Thursday, 12 June 2008
We have a large cotoneaster tree in our front yard that is full of little red berries...well at least it was full a week or so ago. The waxeyes and blackbirds have been feasting on the berries with great gusto so the tree has been nearly stripped within a matter of days. The waxeyes in particular have descended in great flocks and gobbled them whole - quite a feat for such a tiny bird.
Troy had worked one weekend (he's a photojournalist) and had bought his D200 work camera home with him. On Sunday afternoon I took it out to the tree and got these shots with a Nikon 100-400VR lens and was really pleased with the results. Its just so bloody heavy though! Hurt my shoulder after a while. I'm such a wuss!
I love my Canon camera because its nice and light and fits my small hands but I must admit I have been drooling over the 100-400 image stabilised Canon lens in Laser. Just think what I could do with that... Shame its $3,500!!!
The other day I was at my favourite spot on the river photographing kingfishers. I like to try and snap them as dive for crabs and the odd fish. One kingfisher spotted a big worm on the bank, swooped down and caught it then flew back to his perch on the railing. A seagull spied him there with his big fat worm lunch and decided to steal it for himself... as they do. I caught the action! They disapeared from sight so I don't know who ended up with the prize. Those damn seagulls try to steal food from almost all the birds, I got this shot of a heron getting mugged for a mullet. I don't normally take photos of seagulls, not willingly anyway. You'd be surprised at how many of my photos are ruined by a bloody seagull flying into the middle of my shot! However I did get quite a groovy shot of a seagull drinking out of the fountain outside the Auckland City Art Gallery a few months ago. (Yeah I know - out with my camera in the big smoke and all I can find to photograph is a BIRD and a SEAGULL at that! Obsessive!)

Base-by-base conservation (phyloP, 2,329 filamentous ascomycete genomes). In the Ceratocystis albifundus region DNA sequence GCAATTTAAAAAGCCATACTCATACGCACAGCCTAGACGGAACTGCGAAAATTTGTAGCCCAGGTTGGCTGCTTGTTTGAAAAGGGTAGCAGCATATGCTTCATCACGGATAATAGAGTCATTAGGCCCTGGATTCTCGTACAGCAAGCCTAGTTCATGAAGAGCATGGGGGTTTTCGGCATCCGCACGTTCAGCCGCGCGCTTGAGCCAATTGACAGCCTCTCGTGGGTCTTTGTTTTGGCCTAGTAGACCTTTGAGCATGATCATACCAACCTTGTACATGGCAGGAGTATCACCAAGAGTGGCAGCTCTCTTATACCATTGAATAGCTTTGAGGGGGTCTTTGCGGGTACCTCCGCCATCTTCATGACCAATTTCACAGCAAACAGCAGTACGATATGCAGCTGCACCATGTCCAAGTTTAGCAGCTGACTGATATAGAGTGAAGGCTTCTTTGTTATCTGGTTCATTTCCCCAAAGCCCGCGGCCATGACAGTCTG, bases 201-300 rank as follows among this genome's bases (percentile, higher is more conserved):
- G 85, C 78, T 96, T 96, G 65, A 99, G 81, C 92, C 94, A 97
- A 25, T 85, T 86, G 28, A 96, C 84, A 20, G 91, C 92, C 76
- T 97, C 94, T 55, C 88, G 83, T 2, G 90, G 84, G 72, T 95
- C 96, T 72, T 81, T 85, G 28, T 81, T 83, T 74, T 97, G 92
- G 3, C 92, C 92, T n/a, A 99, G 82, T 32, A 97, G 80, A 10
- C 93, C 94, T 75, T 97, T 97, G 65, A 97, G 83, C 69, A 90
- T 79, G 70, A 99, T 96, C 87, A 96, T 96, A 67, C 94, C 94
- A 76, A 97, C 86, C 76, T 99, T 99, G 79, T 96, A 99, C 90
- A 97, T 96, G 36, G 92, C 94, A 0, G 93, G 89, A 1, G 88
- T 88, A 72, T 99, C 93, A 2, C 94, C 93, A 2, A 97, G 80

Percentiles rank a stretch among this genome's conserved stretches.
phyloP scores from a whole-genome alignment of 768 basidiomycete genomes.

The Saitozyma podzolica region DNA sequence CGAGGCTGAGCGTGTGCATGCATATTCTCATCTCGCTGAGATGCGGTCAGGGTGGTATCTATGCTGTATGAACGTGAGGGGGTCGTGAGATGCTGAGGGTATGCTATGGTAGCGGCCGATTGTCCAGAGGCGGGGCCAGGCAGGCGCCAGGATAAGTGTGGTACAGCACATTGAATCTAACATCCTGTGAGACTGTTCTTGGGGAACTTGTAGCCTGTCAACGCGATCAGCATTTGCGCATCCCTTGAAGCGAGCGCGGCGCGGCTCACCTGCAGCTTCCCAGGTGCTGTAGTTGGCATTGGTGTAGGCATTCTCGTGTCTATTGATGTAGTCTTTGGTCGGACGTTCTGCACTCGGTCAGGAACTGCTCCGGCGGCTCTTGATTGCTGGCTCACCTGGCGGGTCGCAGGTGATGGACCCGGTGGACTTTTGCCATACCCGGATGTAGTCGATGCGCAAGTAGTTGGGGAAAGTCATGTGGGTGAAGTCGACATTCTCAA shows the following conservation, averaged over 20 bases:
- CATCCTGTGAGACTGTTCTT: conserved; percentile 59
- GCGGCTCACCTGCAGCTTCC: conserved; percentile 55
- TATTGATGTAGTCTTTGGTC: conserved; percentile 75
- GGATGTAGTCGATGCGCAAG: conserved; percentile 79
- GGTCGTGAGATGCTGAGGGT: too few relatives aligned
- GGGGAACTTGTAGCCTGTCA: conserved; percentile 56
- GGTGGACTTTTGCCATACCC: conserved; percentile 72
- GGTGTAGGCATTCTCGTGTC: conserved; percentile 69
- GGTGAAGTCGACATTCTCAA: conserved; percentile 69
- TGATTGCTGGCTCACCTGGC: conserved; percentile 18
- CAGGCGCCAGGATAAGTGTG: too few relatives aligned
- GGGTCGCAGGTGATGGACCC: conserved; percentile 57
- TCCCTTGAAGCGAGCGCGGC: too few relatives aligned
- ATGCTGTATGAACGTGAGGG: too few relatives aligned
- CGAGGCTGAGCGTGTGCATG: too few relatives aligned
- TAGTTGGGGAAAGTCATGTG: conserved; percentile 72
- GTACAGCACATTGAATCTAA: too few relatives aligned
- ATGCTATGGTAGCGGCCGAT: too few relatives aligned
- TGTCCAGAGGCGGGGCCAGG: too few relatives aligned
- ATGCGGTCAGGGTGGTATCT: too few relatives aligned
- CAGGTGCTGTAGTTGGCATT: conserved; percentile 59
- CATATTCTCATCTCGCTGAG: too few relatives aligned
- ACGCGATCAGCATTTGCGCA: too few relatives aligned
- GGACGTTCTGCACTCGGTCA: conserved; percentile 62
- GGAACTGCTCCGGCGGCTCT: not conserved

Monday, 9 June 2008
In Mid-April I got a call from Rosemary Tully at Whakatane Bird Rescue to say she had a bittern that she had rehabilitated and was ready for release at the Nukuhau Saltmarsh. A small crowd of people turned up to watch. Margaret and Stuart Slade told me of a large bittern that they often see there so we all hoped the two would perhaps meet up at a later date and make some little bitterns. The view from the end of the boardwalk out over the marsh was beautiful, the perfect spot for the release. Rosemary plucked a couple of feathers from the bird for Dept. of Conservations DNA records then set it down on the platform where it went into "Stick" mode, doing its best to impersonate a stick. This is when I took heaps of photos so the bittern came to the conclusion that it was fooling no-one and decided to split. It flew a short way before disapearing into the reeds. A happy conclusion for all!
MAY 2008, I have been visiting the Apanui mudflats almost every morning hoping to see the Kotuku. They breed in Okarito in Westland in the South Island over the spring/summer then disperse to spots all around the country in the winter. The spoonbills have been back for a while, I've seen up to five in this spot lately. They make lovely subjects & I've got some nice shots. But they are a bit goofy in comparison to the kotuku.